Based on recent research, UK Data Centres – the carrier neutral market - from consultancy BroadGroup, data centre space in London will increase by around 45% through to 2012. That London is approaching full utilisation does not detract from the fact that it is the most promising market in Europe - by size and activity.
In the meantime, what will happen if London runs out of space or power? These issues will form the basis of a new forum taking place at the forthcoming Data Centres Europe event taking place March 21-23 at the Millennium London Mayfair Hotel.
The European panel comprising of representatives from operating companies in each key market will provide a perspective of Paris, Amsterdam, Frankfurt and Geneva and early results of a forthcoming study to be previewed at the event suggest this may also be good for new investment.
The new report – European Data Centres II - to be published in March identifies new outside investors who are entering the UK and other markets, and are prepared to take larger risks on development.
Whether sentiment towards investment in data centres has now changed, and whether more will follow the IPO route, is the subject of another panel debate at the event. Potential data centre opportunities in central and eastern Europe will also be considered.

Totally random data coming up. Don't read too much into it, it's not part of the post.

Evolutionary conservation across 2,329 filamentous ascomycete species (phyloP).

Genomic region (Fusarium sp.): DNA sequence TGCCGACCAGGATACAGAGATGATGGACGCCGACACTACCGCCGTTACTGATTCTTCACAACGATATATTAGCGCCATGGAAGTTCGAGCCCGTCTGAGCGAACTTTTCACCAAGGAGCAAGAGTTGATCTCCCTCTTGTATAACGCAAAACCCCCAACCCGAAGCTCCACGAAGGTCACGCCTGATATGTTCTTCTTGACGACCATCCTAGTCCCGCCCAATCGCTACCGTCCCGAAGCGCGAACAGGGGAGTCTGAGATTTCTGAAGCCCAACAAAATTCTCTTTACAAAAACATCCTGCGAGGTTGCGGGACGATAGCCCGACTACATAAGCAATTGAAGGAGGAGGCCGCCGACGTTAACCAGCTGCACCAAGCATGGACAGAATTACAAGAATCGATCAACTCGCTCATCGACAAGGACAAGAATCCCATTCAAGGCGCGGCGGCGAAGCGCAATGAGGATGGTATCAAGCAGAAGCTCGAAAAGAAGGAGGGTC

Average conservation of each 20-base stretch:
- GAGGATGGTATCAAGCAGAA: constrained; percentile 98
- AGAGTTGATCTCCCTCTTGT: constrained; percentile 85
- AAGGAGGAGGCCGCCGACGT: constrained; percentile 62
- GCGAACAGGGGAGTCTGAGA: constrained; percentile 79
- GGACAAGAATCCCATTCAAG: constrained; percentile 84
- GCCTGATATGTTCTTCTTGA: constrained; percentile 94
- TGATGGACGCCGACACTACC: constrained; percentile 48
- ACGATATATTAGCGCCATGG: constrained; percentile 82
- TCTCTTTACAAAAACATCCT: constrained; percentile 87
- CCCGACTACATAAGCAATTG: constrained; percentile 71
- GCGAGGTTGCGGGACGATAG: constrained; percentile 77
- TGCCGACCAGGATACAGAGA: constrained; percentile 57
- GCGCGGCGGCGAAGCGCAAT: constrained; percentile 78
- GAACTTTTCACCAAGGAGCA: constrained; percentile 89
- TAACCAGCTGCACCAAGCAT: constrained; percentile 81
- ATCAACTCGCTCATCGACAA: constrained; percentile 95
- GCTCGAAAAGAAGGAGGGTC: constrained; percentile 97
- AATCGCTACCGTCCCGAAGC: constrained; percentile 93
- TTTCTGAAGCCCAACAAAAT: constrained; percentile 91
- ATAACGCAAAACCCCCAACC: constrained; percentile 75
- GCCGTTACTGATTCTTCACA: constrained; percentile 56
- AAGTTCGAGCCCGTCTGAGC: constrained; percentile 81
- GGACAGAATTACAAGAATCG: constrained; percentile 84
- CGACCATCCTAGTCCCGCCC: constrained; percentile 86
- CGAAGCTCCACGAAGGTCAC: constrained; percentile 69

“The CEE remains an opportunity, but current stock appears to lack scale and needs investment and modernisation,” commented Keith Breed, research director at BroadGroup. “Most of the data centres in the region are being used for off-shoring and based on a self-build model, often with a contact centre development attached.”
Other factors impacting the London market will form a core theme of the panel discussion. The likely migration towards cheap power locations, due to carbon-neutral facilities and cheap renewable power will act as new drivers, particularly if directives mooted by the GLA come in to force.
Telcos too are seeing the need to re-invest in space to ensure that they are fit for purpose; at present many are simply node/TDM sites.
Much of the next phase of data centre growth will be driven by demand from systems integrators and corporate customers who are facing their own data centres reaching saturation. The UK Data Centres report has already identified the lack of new sites and increasing challenges and regulatory involvement in power and cooling issues which is making corporates far more willing to outsource. There are also specific market segments that absolutely need to use a third party, with the online gaming and gambling companies the most obvious example.
IT in the Financial Services sector forms the basis of new research by BroadGroup to be highlighted at the event, and includes a review of the trend to migrate to third party outsourcing. Yet at a time of increased demand from a range of new customers, the comparative lack of space in London creates a sellers marketplace, and prices can rise accordingly.